From here, we can get more fancy. Instead of creating individual rules, you can create a folder of rules, and assign an action (block, redirect or bypass) to it. Any domain you add to this folder will inherit and apply the chosen folder rule.

Don't want to make your own rules? That's where the Services section comes in. We've created rules for over 400 most common services online, and this list is always growing based on user requests. With a single toggle switch you can apply a chosen rule to a video streaming service, an audio service, a store, tool, social network, or a game.  Each service can be redirected through a unique location (or blocked entirely), so you can appear to be in 69+ countries, all at once.

FYI: Do not sign up if this is your sole use case. This feature is offered on a best effort basis only, and can break at anytime.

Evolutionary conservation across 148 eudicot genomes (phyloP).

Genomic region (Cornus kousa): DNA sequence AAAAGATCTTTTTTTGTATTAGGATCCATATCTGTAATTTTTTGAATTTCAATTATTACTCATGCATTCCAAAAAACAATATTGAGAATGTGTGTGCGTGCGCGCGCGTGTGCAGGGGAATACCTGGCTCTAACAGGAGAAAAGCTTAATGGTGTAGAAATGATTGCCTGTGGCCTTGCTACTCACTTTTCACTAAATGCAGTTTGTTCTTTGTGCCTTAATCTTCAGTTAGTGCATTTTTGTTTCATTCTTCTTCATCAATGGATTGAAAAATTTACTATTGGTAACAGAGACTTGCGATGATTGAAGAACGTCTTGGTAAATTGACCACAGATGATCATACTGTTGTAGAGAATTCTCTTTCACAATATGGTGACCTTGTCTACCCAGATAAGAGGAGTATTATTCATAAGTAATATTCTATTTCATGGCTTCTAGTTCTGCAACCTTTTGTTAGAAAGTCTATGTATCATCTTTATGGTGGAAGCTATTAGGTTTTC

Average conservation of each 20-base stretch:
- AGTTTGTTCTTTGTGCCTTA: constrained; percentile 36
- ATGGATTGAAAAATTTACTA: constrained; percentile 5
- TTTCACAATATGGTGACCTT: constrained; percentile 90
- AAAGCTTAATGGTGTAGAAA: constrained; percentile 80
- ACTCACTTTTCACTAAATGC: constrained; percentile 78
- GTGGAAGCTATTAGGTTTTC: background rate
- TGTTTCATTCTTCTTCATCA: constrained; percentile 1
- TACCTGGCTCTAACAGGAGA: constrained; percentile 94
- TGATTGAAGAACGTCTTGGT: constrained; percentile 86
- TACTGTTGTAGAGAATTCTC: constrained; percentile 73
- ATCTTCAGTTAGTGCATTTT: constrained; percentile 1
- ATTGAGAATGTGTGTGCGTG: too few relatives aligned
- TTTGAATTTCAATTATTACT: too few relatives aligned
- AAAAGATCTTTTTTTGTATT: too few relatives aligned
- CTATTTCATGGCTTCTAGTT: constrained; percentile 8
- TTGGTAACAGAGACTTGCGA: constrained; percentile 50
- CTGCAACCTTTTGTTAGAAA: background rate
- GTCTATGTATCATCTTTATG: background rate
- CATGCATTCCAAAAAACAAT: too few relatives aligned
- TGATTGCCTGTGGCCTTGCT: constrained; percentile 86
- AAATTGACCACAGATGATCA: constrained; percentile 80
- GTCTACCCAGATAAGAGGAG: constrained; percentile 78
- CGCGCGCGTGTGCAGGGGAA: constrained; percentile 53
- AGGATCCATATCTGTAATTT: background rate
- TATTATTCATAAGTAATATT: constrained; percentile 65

The days of hopping VPN server locations are over, just create your browsing profile that suits your use case, and browse. No need to "connect to a different server" ever again.

Lastly, you can redirect all your activity through the closest Control D Primary Location, if you don't care about the geo-location of your IP. This will have the best performance, and supports IPv6 end to end. Optionally, you can choose a specific exit location (city), which will double hop your traffic from the closest Control D Primary Location, to a Windscribe VPN server in the chosen country. All of this is without having to install a VPN app.

You can use all 3 behaviors in parallel to create some very unique browsing profiles. The rule engine works as follows:

  • Custom rules take precedence over everything
  • Service rules are second in line, and are checked if there are no custom rules that match the DNS query
  • Filters (which block things) are 3rd in-line, and will match a domain if there is no overriding custom rule or Service rule
  • Last in line is the Default Rule, which will, like the name suggests, match queries that aren't affected by any of the above